Q: We are selling our home in Maryland and it is listed for $499,900. We’re willing to offer $10,000 to the buyer, and we’re wondering whether we should offer to pay $10,000 towards closing costs or if we should reduce our price by $10,000. Which benefits us most (as sellers)?
A: The short answer to your question is whichever methods gets the home sold. Both methods have their benefits and problems.
In some states that require you to pay transfer taxes on the sale of your property, the higher sales price will cause you to incur additional closing expenses. Also, the higher sales price will cause you to pay a higher commission to your listing broker for the sale.
For example, if you’re required to pay 2 percent in taxes on the sale of the home and a 6 percent commission on the sale of the home, that higher purchase price will cause you to incur $800 in additional closing costs.
Some real estate agents, however, will agree to base their commission amount on the net you receive and not charge you a commission on the $10,000 credit. If you can get your real estate agent to agree to do it that way, your costs are about the same.
If you decide to give the buyer a $10,000 closing cost credit, make sure that the credit is clearly spelled out in the purchase and sale agreement. You need to make sure the buyer’s lender is fully aware of the credit and approves of the credit well in advance of the closing or settlement of the transaction.
If you don’t get the credit approved in advance, you’ll have issues trying to pay the money to the buyer and you should not transfer any money between you and the buyer except on the closing statement prepared by the title company or escrow closing agent.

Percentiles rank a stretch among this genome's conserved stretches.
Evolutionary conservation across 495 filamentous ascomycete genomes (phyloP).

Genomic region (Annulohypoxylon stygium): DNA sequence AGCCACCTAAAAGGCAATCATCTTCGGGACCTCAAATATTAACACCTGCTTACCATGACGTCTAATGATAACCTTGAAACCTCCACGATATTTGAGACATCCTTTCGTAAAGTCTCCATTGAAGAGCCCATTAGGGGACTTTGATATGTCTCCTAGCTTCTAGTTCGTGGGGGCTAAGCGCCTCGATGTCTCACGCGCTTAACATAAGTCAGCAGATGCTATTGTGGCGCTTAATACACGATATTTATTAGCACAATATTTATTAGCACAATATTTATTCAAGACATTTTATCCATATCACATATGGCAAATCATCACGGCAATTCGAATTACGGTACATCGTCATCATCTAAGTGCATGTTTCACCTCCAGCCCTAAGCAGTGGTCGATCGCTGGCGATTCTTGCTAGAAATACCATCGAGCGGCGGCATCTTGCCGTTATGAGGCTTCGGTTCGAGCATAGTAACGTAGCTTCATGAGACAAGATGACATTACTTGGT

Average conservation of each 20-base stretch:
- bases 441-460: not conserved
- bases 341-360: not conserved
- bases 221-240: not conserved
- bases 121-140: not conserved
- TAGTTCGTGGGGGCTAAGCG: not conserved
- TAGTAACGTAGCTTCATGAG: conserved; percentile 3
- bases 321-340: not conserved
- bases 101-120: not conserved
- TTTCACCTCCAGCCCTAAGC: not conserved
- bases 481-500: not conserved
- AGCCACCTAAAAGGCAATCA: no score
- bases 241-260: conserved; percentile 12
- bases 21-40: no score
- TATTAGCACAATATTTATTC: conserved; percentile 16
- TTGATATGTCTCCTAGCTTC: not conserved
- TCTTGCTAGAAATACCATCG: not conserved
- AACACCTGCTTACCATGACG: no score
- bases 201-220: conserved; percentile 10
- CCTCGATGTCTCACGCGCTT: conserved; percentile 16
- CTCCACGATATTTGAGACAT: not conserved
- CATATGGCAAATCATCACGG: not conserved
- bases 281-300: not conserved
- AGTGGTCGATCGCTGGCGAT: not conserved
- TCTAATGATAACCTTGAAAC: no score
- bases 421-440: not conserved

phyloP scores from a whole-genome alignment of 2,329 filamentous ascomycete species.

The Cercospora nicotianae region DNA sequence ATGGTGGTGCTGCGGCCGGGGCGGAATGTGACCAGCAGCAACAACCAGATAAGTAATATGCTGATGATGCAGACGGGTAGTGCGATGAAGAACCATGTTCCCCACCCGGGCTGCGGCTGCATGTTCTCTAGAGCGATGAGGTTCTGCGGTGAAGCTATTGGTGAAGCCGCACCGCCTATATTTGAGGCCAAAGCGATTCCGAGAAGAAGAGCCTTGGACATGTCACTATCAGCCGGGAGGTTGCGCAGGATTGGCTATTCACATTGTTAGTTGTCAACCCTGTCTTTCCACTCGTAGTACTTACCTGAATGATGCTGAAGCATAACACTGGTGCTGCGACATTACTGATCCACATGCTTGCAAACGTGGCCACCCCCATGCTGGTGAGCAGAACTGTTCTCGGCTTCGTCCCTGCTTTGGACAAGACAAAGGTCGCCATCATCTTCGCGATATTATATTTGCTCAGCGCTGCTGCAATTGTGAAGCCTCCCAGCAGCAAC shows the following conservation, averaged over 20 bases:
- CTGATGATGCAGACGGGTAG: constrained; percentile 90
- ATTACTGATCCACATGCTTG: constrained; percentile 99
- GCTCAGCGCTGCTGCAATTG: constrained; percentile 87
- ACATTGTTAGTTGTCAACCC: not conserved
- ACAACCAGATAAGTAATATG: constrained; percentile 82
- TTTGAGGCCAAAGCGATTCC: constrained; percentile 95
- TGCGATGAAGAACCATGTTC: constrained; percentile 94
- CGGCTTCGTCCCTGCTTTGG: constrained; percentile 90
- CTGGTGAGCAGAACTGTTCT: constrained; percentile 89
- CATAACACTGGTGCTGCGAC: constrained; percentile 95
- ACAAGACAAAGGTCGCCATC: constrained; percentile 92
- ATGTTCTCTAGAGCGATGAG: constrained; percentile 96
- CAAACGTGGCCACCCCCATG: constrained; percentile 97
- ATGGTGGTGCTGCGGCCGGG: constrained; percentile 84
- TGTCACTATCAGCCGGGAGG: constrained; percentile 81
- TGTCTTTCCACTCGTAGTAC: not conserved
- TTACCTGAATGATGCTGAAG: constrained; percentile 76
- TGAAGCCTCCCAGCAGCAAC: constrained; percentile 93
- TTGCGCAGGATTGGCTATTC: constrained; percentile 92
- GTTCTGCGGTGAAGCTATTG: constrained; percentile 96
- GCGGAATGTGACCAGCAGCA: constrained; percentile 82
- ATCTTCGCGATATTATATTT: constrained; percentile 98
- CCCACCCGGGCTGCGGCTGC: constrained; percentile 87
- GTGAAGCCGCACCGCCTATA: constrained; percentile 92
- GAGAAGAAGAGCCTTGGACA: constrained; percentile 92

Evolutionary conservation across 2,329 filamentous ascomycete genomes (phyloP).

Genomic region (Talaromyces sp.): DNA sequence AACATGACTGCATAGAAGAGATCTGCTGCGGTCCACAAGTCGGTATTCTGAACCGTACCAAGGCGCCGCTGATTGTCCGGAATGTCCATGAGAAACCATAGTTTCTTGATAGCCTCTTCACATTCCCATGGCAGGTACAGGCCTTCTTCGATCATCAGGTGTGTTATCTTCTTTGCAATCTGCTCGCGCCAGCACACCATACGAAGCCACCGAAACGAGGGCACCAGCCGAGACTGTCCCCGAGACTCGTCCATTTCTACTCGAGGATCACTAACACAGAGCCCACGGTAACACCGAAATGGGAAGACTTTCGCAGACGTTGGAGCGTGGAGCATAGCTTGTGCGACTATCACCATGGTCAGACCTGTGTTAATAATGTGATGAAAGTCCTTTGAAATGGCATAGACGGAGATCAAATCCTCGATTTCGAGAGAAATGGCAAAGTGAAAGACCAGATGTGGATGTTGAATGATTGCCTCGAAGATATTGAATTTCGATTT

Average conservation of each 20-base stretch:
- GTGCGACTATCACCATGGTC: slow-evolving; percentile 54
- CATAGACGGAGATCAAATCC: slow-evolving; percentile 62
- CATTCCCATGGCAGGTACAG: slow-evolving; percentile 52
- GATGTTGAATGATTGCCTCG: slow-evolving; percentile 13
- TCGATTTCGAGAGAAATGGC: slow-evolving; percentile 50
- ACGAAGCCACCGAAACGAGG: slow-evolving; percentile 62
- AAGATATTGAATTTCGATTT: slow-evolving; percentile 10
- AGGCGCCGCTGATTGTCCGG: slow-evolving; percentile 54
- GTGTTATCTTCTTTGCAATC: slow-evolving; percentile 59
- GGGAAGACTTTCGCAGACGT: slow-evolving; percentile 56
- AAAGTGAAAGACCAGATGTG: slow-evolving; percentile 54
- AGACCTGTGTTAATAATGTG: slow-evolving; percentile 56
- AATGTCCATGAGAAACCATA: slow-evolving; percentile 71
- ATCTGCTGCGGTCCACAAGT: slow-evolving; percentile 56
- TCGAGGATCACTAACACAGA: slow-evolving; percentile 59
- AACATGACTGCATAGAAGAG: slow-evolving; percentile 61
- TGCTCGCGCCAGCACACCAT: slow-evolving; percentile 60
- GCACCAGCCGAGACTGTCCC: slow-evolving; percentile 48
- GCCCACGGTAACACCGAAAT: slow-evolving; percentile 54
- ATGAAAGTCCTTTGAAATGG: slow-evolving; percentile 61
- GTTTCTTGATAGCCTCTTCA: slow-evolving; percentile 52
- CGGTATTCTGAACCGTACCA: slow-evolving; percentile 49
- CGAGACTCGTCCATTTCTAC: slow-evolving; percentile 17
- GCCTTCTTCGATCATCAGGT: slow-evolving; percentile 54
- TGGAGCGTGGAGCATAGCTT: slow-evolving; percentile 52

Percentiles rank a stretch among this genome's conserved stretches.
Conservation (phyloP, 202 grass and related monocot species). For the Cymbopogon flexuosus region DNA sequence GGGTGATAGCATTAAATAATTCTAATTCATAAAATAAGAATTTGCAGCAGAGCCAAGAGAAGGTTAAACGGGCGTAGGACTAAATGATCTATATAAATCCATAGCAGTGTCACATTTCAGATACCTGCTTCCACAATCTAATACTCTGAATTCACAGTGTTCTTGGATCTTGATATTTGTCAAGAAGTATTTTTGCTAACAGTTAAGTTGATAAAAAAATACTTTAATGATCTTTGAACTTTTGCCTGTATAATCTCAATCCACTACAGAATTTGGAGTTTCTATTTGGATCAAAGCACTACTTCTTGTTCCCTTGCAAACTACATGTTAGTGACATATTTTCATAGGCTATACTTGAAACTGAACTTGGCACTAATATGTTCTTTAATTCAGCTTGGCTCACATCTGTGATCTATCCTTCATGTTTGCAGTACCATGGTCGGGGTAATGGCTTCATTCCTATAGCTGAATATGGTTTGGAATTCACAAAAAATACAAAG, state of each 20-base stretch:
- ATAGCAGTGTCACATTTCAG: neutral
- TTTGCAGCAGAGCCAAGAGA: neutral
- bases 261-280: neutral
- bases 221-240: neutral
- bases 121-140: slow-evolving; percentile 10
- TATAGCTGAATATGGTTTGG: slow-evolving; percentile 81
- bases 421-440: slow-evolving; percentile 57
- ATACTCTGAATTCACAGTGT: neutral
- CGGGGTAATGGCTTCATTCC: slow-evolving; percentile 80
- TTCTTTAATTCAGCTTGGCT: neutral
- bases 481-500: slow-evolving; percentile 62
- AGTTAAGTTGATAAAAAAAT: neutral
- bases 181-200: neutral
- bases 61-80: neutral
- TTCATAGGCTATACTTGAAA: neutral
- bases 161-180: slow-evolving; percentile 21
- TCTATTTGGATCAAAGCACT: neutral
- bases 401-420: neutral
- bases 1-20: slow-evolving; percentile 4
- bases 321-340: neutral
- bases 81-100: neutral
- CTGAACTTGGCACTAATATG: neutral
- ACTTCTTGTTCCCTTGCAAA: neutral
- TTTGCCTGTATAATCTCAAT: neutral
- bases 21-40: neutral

Finally, from a federal income tax perspective, financially you should be about the same whether you get the higher price for the home or give the buyer a closing cost credit. So you shouldn’t have to pay any more to the federal government in either case.
Due to the recent economic and real estate problems, some people are eager to get a little extra cash to do work on their homes. If the lender will agree to the closing cost credit, the buyer will be able to get a slightly higher loan amount and have some cash left over to make repairs to the home or buy some new furnishings.
From the buyer’s point of view, however, the buyer may want the lower price. In some parts of the country, real estate taxes are based on the sales price of the home. If the buyer accepts the closing cost credit, he or she will start out paying a bit more in real estate taxes from that point forward. For some buyers, paying more in taxes from the purchase on may be less of their liking than just getting the home for less.
As a buyer, I know I’d bite at the lower price. Makes sense.